FIGS. 8A to 8C are diagrams showing the operation of the data reading circuit 48, FIG. 8A showing a base located within a view of a CCD camera, FIG. 8B showing storage contents of a frame memory in the state shown in FIG. 8A, and FIG. 8C enlargedly showing a trace block BL1.

In FIG. 8A, one car 1 is located on the base 3, and the front and rear LEDs 118 and 119 are on. In FIG. 8B, LED pixel data D1 and D2 corresponding to the front and rear LEDs 118 and 119 are stored at high level. BL1 and BL2 denote trace blocks.

In FIG. 8C, checkers within the trace block BL1 represent the pixels of the CCD camera 6, i.e., the respective addresses of the frame memory unit 40. In this embodiment, there is adopted a square trace block having a side which is at least twice as long as a distance the car 1 moves in one field cycle (half the frame cycle). In this way, the movement of the car in 360° directions can be more securely traced. The upper left end (Hs, Vs) of the trace block BL1 is a starting address of the trace block BL1, which is set by the start setting circuit 441. The H-, V-counter 442 designates the addresses in a row direction (a direction indicated by an arrow in FIG. 8C) from the starting address (Hs, Vs), i.e., (Hs+1, Vs), . . . , (Hs+d, Vs). Upon the completion of one row, the address proceeds to the next row. The address designation ends at an end address (Hs+d, Vs+d). In this way, the trace block BL1 of d×d is designated.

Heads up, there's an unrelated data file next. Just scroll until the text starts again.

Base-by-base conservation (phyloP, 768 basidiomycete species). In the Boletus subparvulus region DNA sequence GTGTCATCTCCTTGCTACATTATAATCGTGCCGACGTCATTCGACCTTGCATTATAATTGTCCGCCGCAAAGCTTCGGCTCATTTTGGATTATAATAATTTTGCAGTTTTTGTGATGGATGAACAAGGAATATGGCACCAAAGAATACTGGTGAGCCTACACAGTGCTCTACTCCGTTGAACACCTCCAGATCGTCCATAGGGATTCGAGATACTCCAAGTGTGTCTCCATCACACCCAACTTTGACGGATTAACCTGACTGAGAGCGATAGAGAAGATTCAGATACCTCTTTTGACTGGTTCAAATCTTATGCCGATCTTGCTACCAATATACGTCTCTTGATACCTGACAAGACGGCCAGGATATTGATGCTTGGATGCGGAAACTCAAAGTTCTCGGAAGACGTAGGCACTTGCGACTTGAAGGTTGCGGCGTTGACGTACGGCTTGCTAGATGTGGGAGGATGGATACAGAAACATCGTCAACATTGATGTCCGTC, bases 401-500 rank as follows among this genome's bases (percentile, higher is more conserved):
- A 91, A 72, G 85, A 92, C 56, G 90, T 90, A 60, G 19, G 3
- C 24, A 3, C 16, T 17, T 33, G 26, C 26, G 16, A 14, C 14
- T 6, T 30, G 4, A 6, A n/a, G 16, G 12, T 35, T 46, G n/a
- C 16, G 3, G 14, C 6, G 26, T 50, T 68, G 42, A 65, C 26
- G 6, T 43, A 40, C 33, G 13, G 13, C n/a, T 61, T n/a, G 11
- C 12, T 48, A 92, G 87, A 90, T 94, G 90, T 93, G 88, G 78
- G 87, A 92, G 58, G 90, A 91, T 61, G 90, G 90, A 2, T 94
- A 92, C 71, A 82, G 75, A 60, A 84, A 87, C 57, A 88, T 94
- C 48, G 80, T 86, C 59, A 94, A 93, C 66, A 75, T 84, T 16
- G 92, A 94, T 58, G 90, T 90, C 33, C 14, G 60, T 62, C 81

By selecting the shape of the lens disposed on the sensing surface of the CCD camera 6 and the shape and luminance of the front and rear LEDs 118 and 119, the LED data D1 may be stored over a plurality of addresses (as in a hatched portion in FIG. 8C). By obtaining a plurality of dots, the LED data can be made distinguishable from other noises.

The integration is described with reference to FIGS. 5 and 8C. Upon the address designation of the trace block BL1 from the read address generator 44, stored contents of the addresses are successively read from the frame memory 401 (or 402). Simultaneously, the read addresses are sent to the adding circuit 481.

Each time one dot (high level data) as the LED data D1 is read from the frame memory 401, the count value of the dot counter 483 is incremented and the read dot is sent to the latch circuit 482. Only when receiving the dot data, the latch circuit 482 latches the address value output from the adding circuit 481 and sends the address value back to the adding circuit 481. In this way, each time the dot data is output from the frame memory 401, the address value for storing this dot data is output to the adding circuit 481 and integrated therein.